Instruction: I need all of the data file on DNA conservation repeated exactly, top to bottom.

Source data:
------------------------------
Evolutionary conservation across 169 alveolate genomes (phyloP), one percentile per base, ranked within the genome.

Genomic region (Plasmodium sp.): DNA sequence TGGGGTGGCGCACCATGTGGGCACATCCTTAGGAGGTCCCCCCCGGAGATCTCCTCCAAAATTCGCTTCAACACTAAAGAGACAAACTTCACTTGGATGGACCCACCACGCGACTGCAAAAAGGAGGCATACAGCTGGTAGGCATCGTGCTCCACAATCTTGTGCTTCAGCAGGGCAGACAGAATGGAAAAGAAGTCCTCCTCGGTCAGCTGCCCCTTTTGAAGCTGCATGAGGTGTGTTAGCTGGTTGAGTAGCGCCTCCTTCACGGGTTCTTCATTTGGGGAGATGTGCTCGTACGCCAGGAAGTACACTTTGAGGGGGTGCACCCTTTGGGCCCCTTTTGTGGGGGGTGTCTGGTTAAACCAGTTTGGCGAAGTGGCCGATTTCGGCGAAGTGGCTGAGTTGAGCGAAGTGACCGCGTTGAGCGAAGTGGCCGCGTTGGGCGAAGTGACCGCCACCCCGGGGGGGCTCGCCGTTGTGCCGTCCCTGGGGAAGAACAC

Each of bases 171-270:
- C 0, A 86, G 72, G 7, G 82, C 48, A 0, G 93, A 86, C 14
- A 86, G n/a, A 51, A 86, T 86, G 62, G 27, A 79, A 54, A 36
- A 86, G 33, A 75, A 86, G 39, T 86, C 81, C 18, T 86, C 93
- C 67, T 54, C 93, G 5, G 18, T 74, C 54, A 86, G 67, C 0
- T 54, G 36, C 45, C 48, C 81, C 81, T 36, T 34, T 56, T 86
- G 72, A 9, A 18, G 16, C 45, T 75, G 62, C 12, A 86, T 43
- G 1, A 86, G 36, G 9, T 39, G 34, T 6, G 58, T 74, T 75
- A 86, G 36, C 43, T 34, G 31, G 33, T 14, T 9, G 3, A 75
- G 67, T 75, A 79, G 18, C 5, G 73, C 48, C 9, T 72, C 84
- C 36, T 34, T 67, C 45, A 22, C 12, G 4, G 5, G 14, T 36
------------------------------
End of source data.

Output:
Evolutionary conservation across 169 alveolate genomes (phyloP), one percentile per base, ranked within the genome.

Genomic region (Plasmodium sp.): DNA sequence TGGGGTGGCGCACCATGTGGGCACATCCTTAGGAGGTCCCCCCCGGAGATCTCCTCCAAAATTCGCTTCAACACTAAAGAGACAAACTTCACTTGGATGGACCCACCACGCGACTGCAAAAAGGAGGCATACAGCTGGTAGGCATCGTGCTCCACAATCTTGTGCTTCAGCAGGGCAGACAGAATGGAAAAGAAGTCCTCCTCGGTCAGCTGCCCCTTTTGAAGCTGCATGAGGTGTGTTAGCTGGTTGAGTAGCGCCTCCTTCACGGGTTCTTCATTTGGGGAGATGTGCTCGTACGCCAGGAAGTACACTTTGAGGGGGTGCACCCTTTGGGCCCCTTTTGTGGGGGGTGTCTGGTTAAACCAGTTTGGCGAAGTGGCCGATTTCGGCGAAGTGGCTGAGTTGAGCGAAGTGACCGCGTTGAGCGAAGTGGCCGCGTTGGGCGAAGTGACCGCCACCCCGGGGGGGCTCGCCGTTGTGCCGTCCCTGGGGAAGAACAC

Each of bases 171-270:
- C 0, A 86, G 72, G 7, G 82, C 48, A 0, G 93, A 86, C 14
- A 86, G n/a, A 51, A 86, T 86, G 62, G 27, A 79, A 54, A 36
- A 86, G 33, A 75, A 86, G 39, T 86, C 81, C 18, T 86, C 93
- C 67, T 54, C 93, G 5, G 18, T 74, C 54, A 86, G 67, C 0
- T 54, G 36, C 45, C 48, C 81, C 81, T 36, T 34, T 56, T 86
- G 72, A 9, A 18, G 16, C 45, T 75, G 62, C 12, A 86, T 43
- G 1, A 86, G 36, G 9, T 39, G 34, T 6, G 58, T 74, T 75
- A 86, G 36, C 43, T 34, G 31, G 33, T 14, T 9, G 3, A 75
- G 67, T 75, A 79, G 18, C 5, G 73, C 48, C 9, T 72, C 84
- C 36, T 34, T 67, C 45, A 22, C 12, G 4, G 5, G 14, T 36